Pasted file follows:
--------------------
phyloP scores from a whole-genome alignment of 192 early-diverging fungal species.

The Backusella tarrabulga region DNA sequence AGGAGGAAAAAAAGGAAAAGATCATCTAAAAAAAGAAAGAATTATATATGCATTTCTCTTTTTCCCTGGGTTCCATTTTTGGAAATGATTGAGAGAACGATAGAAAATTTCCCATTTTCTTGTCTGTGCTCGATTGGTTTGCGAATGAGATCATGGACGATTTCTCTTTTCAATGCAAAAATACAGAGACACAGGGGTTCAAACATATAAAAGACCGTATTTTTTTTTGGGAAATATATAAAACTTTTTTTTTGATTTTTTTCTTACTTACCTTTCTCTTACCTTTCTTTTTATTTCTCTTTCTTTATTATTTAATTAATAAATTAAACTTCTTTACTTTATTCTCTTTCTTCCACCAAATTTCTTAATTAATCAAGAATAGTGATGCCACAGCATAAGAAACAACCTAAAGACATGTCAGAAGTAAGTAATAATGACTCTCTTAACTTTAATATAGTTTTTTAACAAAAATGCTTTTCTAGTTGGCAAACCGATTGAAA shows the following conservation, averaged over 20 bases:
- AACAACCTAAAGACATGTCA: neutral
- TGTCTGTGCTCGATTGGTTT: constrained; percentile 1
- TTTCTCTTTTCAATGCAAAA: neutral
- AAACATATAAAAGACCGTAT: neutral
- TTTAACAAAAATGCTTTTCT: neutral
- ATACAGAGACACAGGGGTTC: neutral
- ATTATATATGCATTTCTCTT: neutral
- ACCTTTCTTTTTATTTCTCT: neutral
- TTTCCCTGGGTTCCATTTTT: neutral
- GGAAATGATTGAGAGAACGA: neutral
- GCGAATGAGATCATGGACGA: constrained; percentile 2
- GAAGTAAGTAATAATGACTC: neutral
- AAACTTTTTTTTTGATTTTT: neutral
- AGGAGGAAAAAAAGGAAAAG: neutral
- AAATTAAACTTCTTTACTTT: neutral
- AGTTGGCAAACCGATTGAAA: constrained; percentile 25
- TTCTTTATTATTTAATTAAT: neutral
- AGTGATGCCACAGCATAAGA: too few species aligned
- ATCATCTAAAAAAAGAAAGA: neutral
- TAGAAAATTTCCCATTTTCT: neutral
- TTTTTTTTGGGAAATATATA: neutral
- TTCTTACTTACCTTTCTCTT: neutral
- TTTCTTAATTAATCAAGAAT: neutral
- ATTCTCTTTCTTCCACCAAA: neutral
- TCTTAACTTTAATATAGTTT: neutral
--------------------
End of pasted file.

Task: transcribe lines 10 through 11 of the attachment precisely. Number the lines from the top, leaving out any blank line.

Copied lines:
- ACCTTTCTTTTTATTTCTCT: neutral
- TTTCCCTGGGTTCCATTTTT: neutral